Knowing that I would have to bring it up at confession made it far more real to me, and spurred me to change my bad habits. If I had had this during the years I was a Baha’i, my character would have improved earlier. I regret not having had that opportunity.

So my experience has been the opposite of Baha’u’llah’s claim. What I find humiliating is the memory of my youth when I acted like a cad, and kept doing so even when I knew it was wrong and even though I kept telling God I was sorry. I feel humiliated before God that I took his mercy for granted. Baha’u’llah’s teachings made it easy for me to do that. Far from finding confession humiliating, I am grateful for it because it helps me feel accountable for my actions.

There’s no reason to be embarrassed about confession. There’s nothing someone can tell a priest that he hasn’t already heard.

Besides, if Baha’u’llah is right and confession is humiliating, then how does he explain the fact that it is taught in the New Testament?

Therefore, confess your sins to one another and pray for one another, that you may be healed. (James 5:16)

Christ himself directly taught it:

[Jesus] said to them again, “Peace be with you. As the Father has sent me, so I send you.” And when he had said this, he breathed on them and said to them, “Receive the Holy Spirit. Whose sins you forgive are forgiven them, and whose sins you retain are retained.” (John 20:21-23)

This quote from Christ directly contradicts Baha’u’llah’s claim above, “…as it hath never been nor will ever be conducive to divine forgiveness”. Obviously there was a time when it was conducive, or else Christ wouldn’t have said so.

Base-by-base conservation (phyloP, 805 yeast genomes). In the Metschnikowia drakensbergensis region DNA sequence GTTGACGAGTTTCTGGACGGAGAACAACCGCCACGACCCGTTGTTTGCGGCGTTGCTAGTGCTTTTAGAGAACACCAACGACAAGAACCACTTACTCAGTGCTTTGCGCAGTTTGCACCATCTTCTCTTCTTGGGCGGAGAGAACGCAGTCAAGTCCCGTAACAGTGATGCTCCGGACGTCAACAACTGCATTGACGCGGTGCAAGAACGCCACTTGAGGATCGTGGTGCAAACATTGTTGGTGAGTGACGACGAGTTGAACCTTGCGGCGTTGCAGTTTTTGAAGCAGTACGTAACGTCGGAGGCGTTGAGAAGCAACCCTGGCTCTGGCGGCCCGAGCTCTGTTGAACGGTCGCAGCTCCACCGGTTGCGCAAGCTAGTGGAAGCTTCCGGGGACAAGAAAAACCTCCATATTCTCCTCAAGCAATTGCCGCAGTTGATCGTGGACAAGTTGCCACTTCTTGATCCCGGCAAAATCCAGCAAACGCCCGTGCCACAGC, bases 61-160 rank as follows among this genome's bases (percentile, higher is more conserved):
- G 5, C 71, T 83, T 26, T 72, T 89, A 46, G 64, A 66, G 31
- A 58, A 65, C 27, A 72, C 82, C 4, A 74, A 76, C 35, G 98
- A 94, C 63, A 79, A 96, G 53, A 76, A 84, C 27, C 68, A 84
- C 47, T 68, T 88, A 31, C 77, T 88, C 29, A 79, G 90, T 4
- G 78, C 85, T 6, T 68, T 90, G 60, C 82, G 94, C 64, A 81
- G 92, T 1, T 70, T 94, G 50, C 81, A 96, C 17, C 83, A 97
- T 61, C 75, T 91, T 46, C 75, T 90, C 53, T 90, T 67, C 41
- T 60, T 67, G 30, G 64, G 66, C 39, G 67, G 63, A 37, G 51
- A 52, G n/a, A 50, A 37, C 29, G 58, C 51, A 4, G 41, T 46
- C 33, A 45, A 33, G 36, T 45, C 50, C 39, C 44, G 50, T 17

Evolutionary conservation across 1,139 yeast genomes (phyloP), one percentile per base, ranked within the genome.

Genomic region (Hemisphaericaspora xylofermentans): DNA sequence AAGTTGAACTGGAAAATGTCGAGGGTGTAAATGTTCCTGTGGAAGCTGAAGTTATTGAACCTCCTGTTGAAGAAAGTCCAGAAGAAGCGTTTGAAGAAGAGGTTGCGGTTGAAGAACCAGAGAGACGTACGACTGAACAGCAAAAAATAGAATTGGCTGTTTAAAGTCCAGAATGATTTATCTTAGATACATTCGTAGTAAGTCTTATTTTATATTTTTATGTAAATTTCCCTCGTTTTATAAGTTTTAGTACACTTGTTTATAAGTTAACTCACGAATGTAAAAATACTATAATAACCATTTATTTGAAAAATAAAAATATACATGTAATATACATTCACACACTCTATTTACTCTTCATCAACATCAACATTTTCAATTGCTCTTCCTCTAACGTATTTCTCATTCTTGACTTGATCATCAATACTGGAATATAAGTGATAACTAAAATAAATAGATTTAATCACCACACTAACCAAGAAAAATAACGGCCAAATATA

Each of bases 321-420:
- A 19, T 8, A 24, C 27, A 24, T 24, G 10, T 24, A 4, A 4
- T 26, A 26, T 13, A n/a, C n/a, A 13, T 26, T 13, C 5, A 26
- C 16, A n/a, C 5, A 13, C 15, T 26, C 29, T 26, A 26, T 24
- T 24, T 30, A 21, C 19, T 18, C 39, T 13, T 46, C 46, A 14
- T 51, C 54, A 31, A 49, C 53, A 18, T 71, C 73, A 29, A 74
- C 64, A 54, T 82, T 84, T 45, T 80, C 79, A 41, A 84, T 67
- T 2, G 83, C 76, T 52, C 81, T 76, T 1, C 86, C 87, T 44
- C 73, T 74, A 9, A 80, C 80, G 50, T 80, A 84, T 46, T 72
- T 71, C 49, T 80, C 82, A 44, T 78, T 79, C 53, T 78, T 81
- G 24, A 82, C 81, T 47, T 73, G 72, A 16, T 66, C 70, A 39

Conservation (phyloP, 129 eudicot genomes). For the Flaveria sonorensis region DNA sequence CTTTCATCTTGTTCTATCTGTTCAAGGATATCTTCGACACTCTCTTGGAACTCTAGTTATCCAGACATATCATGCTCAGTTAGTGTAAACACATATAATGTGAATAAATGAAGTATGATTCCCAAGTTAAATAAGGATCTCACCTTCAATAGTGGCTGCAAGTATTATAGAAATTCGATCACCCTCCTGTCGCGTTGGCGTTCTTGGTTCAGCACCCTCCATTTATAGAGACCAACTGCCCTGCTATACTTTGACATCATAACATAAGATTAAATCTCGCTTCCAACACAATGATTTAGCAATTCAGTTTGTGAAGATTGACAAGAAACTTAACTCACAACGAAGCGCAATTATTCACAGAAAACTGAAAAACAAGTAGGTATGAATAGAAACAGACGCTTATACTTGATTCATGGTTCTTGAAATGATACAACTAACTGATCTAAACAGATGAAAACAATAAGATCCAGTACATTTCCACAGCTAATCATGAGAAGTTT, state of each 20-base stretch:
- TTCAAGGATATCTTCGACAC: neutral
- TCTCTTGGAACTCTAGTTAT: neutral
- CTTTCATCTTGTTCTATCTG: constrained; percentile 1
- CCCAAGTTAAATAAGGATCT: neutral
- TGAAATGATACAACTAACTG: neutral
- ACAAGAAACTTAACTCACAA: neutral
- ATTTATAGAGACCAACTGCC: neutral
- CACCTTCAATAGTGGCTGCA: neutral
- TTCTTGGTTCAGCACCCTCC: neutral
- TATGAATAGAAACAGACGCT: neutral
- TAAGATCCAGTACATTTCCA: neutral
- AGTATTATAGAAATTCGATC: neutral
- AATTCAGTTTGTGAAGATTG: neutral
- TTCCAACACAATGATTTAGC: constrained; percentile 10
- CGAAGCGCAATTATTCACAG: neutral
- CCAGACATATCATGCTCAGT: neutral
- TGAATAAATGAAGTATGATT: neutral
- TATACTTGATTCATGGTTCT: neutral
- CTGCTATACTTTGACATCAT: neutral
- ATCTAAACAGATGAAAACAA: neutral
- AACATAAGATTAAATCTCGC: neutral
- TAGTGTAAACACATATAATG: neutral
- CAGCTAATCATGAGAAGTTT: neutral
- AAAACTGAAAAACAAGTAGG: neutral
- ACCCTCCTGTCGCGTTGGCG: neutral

God gave us confession as a gift, so that we can have assurance that he forgives us. When you go to confession, after you have stated your sins the priest says, “I absolve you of your sins in the name of the Father, and of the Son, and of the Holy Spirit.” It is comforting to hear that with your own ears. When we pray directly to God, though we can still ask for forgiveness, we can’t hear God’s reply.

Red-letter Christians

Some editions of the Bible print the words of Christ in red so that they stand out from the rest of the text. This has lent a nickname to Christians who make a common doctrinal mistake. A red-letter Christian is someone who believes that the only parts of the Bible that really matter are the direct quotations of Christ. There are a couple reasons I think this is a mistake.

First, it’s naive. The authors of the Gospels made decisions about what quotes to include and what to exclude. So if you base your faith on the red letters, you aren’t reading Christ’s words straight. You’re reading the Gospel writers’ versions of what Christ said.